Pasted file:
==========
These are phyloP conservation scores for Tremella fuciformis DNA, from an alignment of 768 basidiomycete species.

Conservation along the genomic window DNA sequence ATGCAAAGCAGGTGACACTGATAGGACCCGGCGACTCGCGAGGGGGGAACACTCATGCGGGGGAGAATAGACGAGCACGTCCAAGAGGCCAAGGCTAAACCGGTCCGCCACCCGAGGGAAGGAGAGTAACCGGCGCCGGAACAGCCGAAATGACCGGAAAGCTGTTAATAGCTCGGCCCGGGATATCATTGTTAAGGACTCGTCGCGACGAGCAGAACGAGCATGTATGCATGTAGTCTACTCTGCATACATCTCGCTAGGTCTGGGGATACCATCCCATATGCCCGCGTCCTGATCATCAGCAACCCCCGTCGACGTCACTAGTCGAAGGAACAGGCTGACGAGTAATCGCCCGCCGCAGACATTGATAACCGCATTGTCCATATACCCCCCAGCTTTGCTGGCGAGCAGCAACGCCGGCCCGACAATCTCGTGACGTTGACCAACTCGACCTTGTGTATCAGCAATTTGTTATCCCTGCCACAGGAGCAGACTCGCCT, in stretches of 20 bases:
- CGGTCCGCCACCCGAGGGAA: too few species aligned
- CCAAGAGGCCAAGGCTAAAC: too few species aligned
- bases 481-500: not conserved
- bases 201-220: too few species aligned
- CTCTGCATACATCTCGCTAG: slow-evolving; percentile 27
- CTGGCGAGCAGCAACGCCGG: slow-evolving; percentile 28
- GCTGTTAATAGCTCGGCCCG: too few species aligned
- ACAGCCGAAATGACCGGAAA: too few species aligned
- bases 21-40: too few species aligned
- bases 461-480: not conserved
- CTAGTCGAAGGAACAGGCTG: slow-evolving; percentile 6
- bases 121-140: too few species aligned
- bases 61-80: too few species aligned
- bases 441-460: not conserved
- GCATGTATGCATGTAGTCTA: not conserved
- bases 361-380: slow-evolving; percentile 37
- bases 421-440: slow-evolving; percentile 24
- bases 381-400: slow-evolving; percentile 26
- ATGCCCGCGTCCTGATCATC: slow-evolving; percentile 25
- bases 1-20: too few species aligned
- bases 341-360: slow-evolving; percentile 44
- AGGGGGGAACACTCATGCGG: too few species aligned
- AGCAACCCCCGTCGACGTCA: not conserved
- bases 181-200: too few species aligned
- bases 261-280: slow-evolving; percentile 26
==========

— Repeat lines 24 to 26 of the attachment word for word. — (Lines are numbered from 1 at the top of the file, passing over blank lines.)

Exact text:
- AGGGGGGAACACTCATGCGG: too few species aligned
- AGCAACCCCCGTCGACGTCA: not conserved
- bases 181-200: too few species aligned